I came across this excerpt when I was reading in bed last night and thought it was too good not to share. As I read, I kept nodding my head in agreement and wanted to highlight and underline every sentence. I can’t wait to read the rest of this book.
Even though Sheehan died from a terminal illness, he didn’t see aging (or even his cancer!) as a period of decline but instead, saw it as a chance for growth and opportunity.
Personally, if there’s one thing I want to make sure I’m able to do until my old age, it is to have the ability to run.
“Why do I run? I have written over the years of the benefits I receive from running. Enumerated the physical and mental changes. Listed the emotional and spiritual gains. Charted the improvement that has taken place in my person and my life. What I have not emphasized is how transient these values and virtues are. With just a little thought, however, it should be evident that physical laws parallel those of the mind and the spirit. We know that the effects of training are temporary. I cannot put fitness in the bank. If inactive, I will detrain in even less time than it took me to get in shape. And since my entire persona is influenced by my running program, I must be constantly in training. Otherwise the sedentary life will inexorably reduce my mental and emotional well-being. So, I run each day to preserve the self I attained the day before. And coupled with this is the desire to secure the self yet to be. There can be no let up. If I do not run I will eventually lose all I have gained-and my future with it. Maintenance was a favorite topic of Eric Hoffer. It made the difference, said the former longshoreman, between a country that was successful and one that failed. However magnificent the achievement, without constant care the result was decay. I know the experience intimately. There is nothing more brief than a laurel. Victory is of the moment. It must be followed by another victory and then another. I have to run just to stay in place. Excellence is not something attained and put in a trophy case. It is not sought after, achieved and, thereafter, a steady state. It is a momentary phenomenon, a rare conjunction of body, mind, and spirit at one’s peak. Should I come to that peak I cannot stay there. I must start each day at the bottom and climb to the top. And then beyond that peak to another and yet another. Through running I have learned what I can be and do. My body is now sensitive to the slightest change. It is particularly aware of any decline or decay. I can feel this lessening of the “me” that I have come to think of myself. Running has made this new me. Taken the raw material and honed it and delivered it back ready to do the work of a human being. I run so I do not lose the me I was yesterday and the me I might become tomorrow.” George Sheehan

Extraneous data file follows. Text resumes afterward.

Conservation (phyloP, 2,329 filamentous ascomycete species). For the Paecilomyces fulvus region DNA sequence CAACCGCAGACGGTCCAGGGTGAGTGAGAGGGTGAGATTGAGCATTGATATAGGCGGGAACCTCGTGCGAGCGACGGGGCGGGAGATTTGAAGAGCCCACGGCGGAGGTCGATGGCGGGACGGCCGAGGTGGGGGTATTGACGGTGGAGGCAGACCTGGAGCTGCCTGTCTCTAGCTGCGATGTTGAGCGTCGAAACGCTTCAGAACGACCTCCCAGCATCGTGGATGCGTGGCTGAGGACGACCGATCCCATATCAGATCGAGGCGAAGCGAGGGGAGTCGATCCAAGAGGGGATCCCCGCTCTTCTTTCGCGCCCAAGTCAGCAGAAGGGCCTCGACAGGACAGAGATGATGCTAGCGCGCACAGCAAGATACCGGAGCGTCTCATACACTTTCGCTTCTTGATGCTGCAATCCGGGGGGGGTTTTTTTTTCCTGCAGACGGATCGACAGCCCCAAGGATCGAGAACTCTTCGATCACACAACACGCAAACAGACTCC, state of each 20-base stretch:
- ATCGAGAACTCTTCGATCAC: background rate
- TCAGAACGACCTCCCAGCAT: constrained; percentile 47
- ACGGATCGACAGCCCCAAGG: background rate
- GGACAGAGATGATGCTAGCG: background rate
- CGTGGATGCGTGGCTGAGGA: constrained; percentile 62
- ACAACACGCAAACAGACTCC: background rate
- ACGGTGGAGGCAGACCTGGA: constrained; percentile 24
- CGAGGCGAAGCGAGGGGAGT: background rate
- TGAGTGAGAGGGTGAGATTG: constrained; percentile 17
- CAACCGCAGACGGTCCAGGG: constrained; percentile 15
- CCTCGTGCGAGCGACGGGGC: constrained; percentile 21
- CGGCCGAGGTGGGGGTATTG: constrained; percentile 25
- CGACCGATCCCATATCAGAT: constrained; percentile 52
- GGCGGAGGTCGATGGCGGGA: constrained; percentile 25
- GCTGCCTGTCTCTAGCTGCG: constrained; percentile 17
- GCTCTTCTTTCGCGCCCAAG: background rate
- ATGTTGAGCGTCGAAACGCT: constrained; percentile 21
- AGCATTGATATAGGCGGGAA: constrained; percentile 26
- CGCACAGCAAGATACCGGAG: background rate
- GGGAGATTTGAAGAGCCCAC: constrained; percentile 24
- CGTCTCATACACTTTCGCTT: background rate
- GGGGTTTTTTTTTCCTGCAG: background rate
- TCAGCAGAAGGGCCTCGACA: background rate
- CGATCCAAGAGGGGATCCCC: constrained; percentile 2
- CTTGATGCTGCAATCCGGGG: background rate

And on that note, I hope you all have a wonderful weekend!
Make it count.